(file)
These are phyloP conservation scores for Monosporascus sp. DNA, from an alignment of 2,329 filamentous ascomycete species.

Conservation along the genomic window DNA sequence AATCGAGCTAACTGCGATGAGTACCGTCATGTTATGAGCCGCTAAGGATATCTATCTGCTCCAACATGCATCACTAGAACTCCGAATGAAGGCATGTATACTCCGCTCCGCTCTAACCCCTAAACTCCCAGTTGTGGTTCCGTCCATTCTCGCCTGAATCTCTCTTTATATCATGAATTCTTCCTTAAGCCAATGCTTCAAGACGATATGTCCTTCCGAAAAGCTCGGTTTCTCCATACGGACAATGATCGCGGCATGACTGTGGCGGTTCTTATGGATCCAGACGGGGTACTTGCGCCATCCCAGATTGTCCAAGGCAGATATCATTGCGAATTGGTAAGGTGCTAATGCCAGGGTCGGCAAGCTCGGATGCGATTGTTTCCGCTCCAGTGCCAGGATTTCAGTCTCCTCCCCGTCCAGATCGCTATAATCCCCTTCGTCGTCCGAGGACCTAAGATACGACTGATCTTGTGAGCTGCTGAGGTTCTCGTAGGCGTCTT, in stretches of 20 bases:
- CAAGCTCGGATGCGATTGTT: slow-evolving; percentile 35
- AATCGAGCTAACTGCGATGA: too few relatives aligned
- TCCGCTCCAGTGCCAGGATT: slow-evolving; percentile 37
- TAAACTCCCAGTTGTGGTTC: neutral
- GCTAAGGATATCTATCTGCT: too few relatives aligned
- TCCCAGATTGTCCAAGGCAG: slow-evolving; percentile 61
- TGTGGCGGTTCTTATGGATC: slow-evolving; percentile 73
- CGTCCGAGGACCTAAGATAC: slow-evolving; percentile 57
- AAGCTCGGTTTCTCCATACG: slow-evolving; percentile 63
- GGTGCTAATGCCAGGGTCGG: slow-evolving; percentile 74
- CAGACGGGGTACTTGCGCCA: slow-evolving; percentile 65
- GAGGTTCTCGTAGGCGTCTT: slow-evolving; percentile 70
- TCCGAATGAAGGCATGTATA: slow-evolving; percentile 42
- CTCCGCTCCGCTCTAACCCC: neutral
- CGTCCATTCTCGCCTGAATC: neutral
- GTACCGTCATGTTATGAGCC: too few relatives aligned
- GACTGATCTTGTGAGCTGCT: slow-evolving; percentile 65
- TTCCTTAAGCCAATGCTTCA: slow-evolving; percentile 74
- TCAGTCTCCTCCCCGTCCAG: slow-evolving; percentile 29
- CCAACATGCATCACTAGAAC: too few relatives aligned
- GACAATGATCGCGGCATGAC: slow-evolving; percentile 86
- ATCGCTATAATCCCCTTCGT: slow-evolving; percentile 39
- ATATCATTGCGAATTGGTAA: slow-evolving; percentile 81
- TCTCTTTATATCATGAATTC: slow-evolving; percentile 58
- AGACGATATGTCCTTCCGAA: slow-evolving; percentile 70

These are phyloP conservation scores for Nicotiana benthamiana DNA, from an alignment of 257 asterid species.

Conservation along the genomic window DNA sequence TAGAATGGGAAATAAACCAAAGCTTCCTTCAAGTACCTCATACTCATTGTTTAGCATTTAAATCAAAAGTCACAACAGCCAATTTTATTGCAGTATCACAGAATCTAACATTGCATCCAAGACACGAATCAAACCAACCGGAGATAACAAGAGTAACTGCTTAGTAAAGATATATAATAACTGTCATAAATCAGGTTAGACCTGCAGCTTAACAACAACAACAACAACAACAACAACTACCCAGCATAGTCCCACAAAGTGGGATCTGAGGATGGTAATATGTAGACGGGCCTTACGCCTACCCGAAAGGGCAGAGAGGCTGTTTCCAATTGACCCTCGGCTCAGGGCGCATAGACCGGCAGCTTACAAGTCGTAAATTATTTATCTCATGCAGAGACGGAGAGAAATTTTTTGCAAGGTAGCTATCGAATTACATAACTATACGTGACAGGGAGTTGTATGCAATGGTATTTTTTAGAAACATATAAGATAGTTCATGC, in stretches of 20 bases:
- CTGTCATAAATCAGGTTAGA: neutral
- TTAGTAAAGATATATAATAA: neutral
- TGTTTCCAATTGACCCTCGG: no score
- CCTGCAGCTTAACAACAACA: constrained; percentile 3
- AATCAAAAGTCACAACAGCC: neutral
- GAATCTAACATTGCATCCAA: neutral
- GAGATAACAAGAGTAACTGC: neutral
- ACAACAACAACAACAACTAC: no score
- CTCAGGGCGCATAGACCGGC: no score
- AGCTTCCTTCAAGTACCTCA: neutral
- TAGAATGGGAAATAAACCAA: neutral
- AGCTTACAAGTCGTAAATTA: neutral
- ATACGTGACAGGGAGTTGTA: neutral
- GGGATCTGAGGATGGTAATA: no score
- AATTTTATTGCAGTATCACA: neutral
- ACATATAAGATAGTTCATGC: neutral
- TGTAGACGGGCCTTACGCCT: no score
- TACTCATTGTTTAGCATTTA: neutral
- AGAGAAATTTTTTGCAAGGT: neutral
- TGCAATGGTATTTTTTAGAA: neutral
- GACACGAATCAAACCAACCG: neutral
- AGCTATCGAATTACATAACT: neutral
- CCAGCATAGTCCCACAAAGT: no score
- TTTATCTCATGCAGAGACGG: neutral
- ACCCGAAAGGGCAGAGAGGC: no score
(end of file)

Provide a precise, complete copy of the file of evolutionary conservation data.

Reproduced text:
These are phyloP conservation scores for Monosporascus sp. DNA, from an alignment of 2,329 filamentous ascomycete species.

Conservation along the genomic window DNA sequence AATCGAGCTAACTGCGATGAGTACCGTCATGTTATGAGCCGCTAAGGATATCTATCTGCTCCAACATGCATCACTAGAACTCCGAATGAAGGCATGTATACTCCGCTCCGCTCTAACCCCTAAACTCCCAGTTGTGGTTCCGTCCATTCTCGCCTGAATCTCTCTTTATATCATGAATTCTTCCTTAAGCCAATGCTTCAAGACGATATGTCCTTCCGAAAAGCTCGGTTTCTCCATACGGACAATGATCGCGGCATGACTGTGGCGGTTCTTATGGATCCAGACGGGGTACTTGCGCCATCCCAGATTGTCCAAGGCAGATATCATTGCGAATTGGTAAGGTGCTAATGCCAGGGTCGGCAAGCTCGGATGCGATTGTTTCCGCTCCAGTGCCAGGATTTCAGTCTCCTCCCCGTCCAGATCGCTATAATCCCCTTCGTCGTCCGAGGACCTAAGATACGACTGATCTTGTGAGCTGCTGAGGTTCTCGTAGGCGTCTT, in stretches of 20 bases:
- CAAGCTCGGATGCGATTGTT: slow-evolving; percentile 35
- AATCGAGCTAACTGCGATGA: too few relatives aligned
- TCCGCTCCAGTGCCAGGATT: slow-evolving; percentile 37
- TAAACTCCCAGTTGTGGTTC: neutral
- GCTAAGGATATCTATCTGCT: too few relatives aligned
- TCCCAGATTGTCCAAGGCAG: slow-evolving; percentile 61
- TGTGGCGGTTCTTATGGATC: slow-evolving; percentile 73
- CGTCCGAGGACCTAAGATAC: slow-evolving; percentile 57
- AAGCTCGGTTTCTCCATACG: slow-evolving; percentile 63
- GGTGCTAATGCCAGGGTCGG: slow-evolving; percentile 74
- CAGACGGGGTACTTGCGCCA: slow-evolving; percentile 65
- GAGGTTCTCGTAGGCGTCTT: slow-evolving; percentile 70
- TCCGAATGAAGGCATGTATA: slow-evolving; percentile 42
- CTCCGCTCCGCTCTAACCCC: neutral
- CGTCCATTCTCGCCTGAATC: neutral
- GTACCGTCATGTTATGAGCC: too few relatives aligned
- GACTGATCTTGTGAGCTGCT: slow-evolving; percentile 65
- TTCCTTAAGCCAATGCTTCA: slow-evolving; percentile 74
- TCAGTCTCCTCCCCGTCCAG: slow-evolving; percentile 29
- CCAACATGCATCACTAGAAC: too few relatives aligned
- GACAATGATCGCGGCATGAC: slow-evolving; percentile 86
- ATCGCTATAATCCCCTTCGT: slow-evolving; percentile 39
- ATATCATTGCGAATTGGTAA: slow-evolving; percentile 81
- TCTCTTTATATCATGAATTC: slow-evolving; percentile 58
- AGACGATATGTCCTTCCGAA: slow-evolving; percentile 70

These are phyloP conservation scores for Nicotiana benthamiana DNA, from an alignment of 257 asterid species.

Conservation along the genomic window DNA sequence TAGAATGGGAAATAAACCAAAGCTTCCTTCAAGTACCTCATACTCATTGTTTAGCATTTAAATCAAAAGTCACAACAGCCAATTTTATTGCAGTATCACAGAATCTAACATTGCATCCAAGACACGAATCAAACCAACCGGAGATAACAAGAGTAACTGCTTAGTAAAGATATATAATAACTGTCATAAATCAGGTTAGACCTGCAGCTTAACAACAACAACAACAACAACAACAACTACCCAGCATAGTCCCACAAAGTGGGATCTGAGGATGGTAATATGTAGACGGGCCTTACGCCTACCCGAAAGGGCAGAGAGGCTGTTTCCAATTGACCCTCGGCTCAGGGCGCATAGACCGGCAGCTTACAAGTCGTAAATTATTTATCTCATGCAGAGACGGAGAGAAATTTTTTGCAAGGTAGCTATCGAATTACATAACTATACGTGACAGGGAGTTGTATGCAATGGTATTTTTTAGAAACATATAAGATAGTTCATGC, in stretches of 20 bases:
- CTGTCATAAATCAGGTTAGA: neutral
- TTAGTAAAGATATATAATAA: neutral
- TGTTTCCAATTGACCCTCGG: no score
- CCTGCAGCTTAACAACAACA: constrained; percentile 3
- AATCAAAAGTCACAACAGCC: neutral
- GAATCTAACATTGCATCCAA: neutral
- GAGATAACAAGAGTAACTGC: neutral
- ACAACAACAACAACAACTAC: no score
- CTCAGGGCGCATAGACCGGC: no score
- AGCTTCCTTCAAGTACCTCA: neutral
- TAGAATGGGAAATAAACCAA: neutral
- AGCTTACAAGTCGTAAATTA: neutral
- ATACGTGACAGGGAGTTGTA: neutral
- GGGATCTGAGGATGGTAATA: no score
- AATTTTATTGCAGTATCACA: neutral
- ACATATAAGATAGTTCATGC: neutral
- TGTAGACGGGCCTTACGCCT: no score
- TACTCATTGTTTAGCATTTA: neutral
- AGAGAAATTTTTTGCAAGGT: neutral
- TGCAATGGTATTTTTTAGAA: neutral
- GACACGAATCAAACCAACCG: neutral
- AGCTATCGAATTACATAACT: neutral
- CCAGCATAGTCCCACAAAGT: no score
- TTTATCTCATGCAGAGACGG: neutral
- ACCCGAAAGGGCAGAGAGGC: no score